Take the 2-minute tour ×
Server Fault is a question and answer site for professional system and network administrators. It's 100% free, no registration required.

Due to a critical personnel shortage, I (not a willing sysadmin!) have been given a RHEL 6.1 VM image with the request that it be migrated to a server running Windows Server 2012 with HyperV. The image came to me as an ISO, so I think it's from VMWare. I did some work and got the VM running. I can access it just fine while logged into the hosting server. However, I'm having trouble enabling eth0 on it. Right now there's only a loopback on it.

I did some research and saw that most people were able to resolve the issue by deleting /etc/udev/rules.d/70-persistent-net I tried that and restarted the VM. No luck.

After several more false starts, I copied the ifcfg-eth0 file from

/etc/sysconfig/networking/devices/

to

/etc/sysconfig/network-scripts/

I manually set the MAC address in this file to what I saw in the HyperV Advanced Options for the Network Adapter. The MAC address is "Dynamic" in this context.

Along the way, after every change I ran service network restart and after I copied the ifcfg-eth0 file I started seeing this message:

no device found for connection 'System eth0'

If I run lspci -m, nothing resembling a NIC shows up. I only see a host bridge, an ISA bridge, and IDE interface, an ACPI bridge, and a virtual VGA controller.

Based on all of this it seems that the VM doesn't recognize the adapter that Windows Server 2012 is trying to provide. I've tried adding and removing the adapter several times from Hyper V, but I haven't seen any changes as a result. One thing I noticed is that the 70-persistent-net file hasn't shown up in the rules.d folder since I first deleted it.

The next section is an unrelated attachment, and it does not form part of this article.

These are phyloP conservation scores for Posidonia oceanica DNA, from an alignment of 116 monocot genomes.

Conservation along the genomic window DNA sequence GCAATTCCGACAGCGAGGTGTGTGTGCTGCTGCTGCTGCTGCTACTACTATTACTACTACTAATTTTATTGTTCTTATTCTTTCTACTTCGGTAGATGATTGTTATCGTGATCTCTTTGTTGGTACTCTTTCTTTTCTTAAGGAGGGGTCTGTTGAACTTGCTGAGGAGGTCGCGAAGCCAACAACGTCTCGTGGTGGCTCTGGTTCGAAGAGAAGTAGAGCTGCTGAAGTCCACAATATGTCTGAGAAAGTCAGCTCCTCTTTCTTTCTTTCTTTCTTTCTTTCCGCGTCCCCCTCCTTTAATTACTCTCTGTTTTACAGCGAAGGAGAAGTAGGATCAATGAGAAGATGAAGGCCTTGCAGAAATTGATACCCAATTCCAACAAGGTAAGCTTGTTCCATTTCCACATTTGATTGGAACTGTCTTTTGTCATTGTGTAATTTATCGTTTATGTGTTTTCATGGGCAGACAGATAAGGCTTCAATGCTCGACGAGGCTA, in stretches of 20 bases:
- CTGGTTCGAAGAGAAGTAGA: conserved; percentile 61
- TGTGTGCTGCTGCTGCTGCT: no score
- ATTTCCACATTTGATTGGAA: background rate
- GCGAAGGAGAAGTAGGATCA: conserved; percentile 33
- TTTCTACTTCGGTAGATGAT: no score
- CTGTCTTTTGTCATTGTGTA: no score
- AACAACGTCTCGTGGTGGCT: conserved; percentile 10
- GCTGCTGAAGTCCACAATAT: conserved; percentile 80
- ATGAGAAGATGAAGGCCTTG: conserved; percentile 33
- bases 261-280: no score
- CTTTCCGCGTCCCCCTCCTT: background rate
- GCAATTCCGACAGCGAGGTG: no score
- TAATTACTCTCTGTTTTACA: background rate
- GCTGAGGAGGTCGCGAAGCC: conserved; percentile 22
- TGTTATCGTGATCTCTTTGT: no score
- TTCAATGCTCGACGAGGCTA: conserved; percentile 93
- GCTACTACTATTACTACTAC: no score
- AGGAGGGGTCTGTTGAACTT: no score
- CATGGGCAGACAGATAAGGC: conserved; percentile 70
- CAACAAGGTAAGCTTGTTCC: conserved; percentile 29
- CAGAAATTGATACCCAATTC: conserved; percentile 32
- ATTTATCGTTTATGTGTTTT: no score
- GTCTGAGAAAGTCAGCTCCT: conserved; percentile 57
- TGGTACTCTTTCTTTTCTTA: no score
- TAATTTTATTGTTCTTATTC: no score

How should I proceed from here? My objective at this point is just to get RHEL on the VIM recognizing the NIC provided by Windows Server 2012.

EDIT: For those who see this later, here is what I had to do.

1.) Shut down the VM 2.) Remove the Network Adapter 3.) Add a "legacy network adapter." 4.) Reboot the VM and type ifconfig -a 5.) If there is currently no config file for the new network interface, create one by copying an existing file in /etc/sysconfig/network-scripts/. For example, I had a new eth1 interface, so I created the config file by copying /etc/sysconfig/network-scripts/ifcfg-eth0 to /etc/sysconfig/network-scripts/ifcfg-eth1 6.) Edit the config file, making sure that the interface names and MAC ID are correct. 7.) system network restart to load the new configuration.

share|improve this question

1 Answer 1

up vote 1 down vote accepted

Is this any use to you? http://unix.stackexchange.com/a/17935

(CentOS is derived from RedHat so it could well apply, and apart from that link, the other question/comments/answers in that thread might also be useful).

share|improve this answer
    
YES! This got me on the right path. Many thanks! –  DeeDee Apr 30 '13 at 13:57

Your Answer

 
discard

By posting your answer, you agree to the privacy policy and terms of service.

Not the answer you're looking for? Browse other questions tagged or ask your own question.